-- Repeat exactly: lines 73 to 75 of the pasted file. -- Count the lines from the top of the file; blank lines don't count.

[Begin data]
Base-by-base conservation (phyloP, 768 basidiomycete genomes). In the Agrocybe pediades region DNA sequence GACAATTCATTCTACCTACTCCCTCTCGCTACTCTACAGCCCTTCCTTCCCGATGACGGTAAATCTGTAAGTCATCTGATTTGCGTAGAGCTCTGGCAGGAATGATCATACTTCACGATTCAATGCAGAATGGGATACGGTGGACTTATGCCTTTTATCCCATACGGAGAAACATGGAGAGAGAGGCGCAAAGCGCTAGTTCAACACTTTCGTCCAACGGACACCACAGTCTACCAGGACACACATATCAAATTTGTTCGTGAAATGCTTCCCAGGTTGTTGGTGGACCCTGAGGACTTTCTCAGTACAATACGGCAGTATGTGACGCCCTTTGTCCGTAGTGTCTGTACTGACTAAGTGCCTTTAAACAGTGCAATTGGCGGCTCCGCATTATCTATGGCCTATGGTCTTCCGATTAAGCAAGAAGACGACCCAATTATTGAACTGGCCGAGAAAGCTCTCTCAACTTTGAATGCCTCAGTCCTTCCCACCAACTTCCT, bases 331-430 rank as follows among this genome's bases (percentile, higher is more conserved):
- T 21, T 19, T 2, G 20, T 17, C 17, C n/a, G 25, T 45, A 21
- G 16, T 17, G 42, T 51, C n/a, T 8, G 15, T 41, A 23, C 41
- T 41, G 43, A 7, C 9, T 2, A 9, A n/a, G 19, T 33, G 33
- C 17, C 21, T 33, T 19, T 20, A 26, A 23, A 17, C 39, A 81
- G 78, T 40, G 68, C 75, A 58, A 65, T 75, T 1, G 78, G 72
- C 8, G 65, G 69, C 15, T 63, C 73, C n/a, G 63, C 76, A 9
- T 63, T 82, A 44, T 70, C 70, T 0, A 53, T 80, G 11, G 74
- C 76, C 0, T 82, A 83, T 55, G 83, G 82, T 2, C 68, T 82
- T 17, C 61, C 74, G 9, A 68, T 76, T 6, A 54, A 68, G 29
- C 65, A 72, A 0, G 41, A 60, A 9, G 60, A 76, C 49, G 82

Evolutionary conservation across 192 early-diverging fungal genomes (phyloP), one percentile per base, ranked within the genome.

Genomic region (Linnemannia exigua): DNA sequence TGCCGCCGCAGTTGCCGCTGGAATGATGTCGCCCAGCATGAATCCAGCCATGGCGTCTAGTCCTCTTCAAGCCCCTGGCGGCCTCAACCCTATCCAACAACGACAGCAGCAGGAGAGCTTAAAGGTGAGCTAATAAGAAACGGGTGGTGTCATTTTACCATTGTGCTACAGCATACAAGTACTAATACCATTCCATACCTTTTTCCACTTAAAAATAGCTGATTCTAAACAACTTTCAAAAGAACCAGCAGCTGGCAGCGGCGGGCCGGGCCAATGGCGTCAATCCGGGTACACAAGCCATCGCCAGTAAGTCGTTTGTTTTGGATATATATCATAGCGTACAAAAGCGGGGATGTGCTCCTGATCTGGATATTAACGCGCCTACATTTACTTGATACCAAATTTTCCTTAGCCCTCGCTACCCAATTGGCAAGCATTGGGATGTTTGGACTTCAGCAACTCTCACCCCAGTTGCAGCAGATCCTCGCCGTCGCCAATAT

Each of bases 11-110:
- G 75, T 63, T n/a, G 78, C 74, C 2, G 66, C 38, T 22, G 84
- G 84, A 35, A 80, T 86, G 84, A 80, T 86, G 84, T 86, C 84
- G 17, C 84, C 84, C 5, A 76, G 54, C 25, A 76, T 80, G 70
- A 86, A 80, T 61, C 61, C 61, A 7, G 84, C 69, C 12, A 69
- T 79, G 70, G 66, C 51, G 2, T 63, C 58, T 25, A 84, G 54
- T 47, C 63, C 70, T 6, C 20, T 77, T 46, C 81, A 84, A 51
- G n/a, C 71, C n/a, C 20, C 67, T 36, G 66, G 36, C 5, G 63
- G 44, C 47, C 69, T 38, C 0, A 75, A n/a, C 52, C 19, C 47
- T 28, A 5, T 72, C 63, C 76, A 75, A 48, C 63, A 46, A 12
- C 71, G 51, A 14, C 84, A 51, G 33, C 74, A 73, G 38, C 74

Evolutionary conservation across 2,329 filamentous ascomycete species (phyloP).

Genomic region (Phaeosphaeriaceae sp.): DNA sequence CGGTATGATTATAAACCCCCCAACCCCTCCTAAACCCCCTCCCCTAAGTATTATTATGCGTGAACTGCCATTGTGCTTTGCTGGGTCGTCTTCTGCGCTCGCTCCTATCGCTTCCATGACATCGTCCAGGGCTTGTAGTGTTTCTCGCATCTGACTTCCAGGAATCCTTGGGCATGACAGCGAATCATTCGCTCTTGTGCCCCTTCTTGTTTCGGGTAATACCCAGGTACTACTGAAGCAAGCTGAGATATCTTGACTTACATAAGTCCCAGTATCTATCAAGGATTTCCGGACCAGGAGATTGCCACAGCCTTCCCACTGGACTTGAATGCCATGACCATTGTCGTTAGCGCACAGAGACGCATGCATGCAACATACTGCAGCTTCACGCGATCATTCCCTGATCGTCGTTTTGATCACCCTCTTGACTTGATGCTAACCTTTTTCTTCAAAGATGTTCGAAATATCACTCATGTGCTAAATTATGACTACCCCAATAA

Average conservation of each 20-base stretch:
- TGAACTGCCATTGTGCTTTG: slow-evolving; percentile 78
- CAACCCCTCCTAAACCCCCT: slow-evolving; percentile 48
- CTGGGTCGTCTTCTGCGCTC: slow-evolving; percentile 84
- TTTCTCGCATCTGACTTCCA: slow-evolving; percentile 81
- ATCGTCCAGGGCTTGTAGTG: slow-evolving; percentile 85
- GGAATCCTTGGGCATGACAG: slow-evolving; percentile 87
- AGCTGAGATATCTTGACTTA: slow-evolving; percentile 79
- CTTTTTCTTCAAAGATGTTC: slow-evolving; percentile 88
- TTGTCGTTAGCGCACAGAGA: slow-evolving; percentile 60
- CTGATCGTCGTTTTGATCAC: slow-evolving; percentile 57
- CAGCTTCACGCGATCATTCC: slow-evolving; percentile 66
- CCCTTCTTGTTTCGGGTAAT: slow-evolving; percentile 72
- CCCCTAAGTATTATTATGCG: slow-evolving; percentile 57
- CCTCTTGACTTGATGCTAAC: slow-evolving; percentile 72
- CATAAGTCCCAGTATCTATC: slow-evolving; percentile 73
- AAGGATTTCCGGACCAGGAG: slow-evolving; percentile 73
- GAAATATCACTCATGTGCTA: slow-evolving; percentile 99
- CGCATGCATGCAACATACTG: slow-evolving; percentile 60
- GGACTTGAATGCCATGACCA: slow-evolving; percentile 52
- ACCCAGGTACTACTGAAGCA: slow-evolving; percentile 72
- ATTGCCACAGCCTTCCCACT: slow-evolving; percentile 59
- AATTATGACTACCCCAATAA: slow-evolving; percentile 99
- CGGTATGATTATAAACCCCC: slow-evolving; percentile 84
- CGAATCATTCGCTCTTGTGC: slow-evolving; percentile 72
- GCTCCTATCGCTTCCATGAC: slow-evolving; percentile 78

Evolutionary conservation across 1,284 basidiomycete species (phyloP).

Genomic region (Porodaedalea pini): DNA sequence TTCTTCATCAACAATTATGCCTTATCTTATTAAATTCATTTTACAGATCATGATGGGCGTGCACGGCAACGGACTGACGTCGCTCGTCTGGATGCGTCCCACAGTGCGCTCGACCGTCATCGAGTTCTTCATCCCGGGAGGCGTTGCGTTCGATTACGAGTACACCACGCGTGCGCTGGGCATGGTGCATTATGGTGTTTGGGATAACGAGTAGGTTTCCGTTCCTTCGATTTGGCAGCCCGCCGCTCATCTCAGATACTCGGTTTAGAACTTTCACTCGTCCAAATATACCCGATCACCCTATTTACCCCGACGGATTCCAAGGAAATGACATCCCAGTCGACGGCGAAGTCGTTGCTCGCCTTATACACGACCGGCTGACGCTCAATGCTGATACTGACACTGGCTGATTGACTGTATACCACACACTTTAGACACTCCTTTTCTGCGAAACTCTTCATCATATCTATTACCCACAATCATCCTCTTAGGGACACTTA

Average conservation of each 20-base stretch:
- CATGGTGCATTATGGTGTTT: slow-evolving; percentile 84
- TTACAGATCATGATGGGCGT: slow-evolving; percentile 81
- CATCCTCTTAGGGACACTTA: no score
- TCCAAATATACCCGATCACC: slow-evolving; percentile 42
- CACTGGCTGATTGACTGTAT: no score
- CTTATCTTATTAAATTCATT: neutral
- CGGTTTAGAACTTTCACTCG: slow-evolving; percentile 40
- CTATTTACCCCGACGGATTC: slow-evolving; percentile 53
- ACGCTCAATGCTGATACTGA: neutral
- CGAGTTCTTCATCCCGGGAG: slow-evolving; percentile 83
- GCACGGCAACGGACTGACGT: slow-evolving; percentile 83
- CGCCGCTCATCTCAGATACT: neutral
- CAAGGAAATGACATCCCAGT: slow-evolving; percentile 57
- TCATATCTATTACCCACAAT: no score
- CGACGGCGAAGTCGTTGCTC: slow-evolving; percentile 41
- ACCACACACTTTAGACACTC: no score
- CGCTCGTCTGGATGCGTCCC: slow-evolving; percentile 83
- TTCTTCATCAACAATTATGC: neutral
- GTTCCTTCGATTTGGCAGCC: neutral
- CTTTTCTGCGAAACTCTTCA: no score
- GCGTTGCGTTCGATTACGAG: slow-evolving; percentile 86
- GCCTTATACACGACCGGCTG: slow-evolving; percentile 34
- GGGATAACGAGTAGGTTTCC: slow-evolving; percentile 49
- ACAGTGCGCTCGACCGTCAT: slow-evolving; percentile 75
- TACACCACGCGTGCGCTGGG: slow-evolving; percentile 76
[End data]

- TTCTTCATCAACAATTATGC: neutral
- GTTCCTTCGATTTGGCAGCC: neutral
- CTTTTCTGCGAAACTCTTCA: no score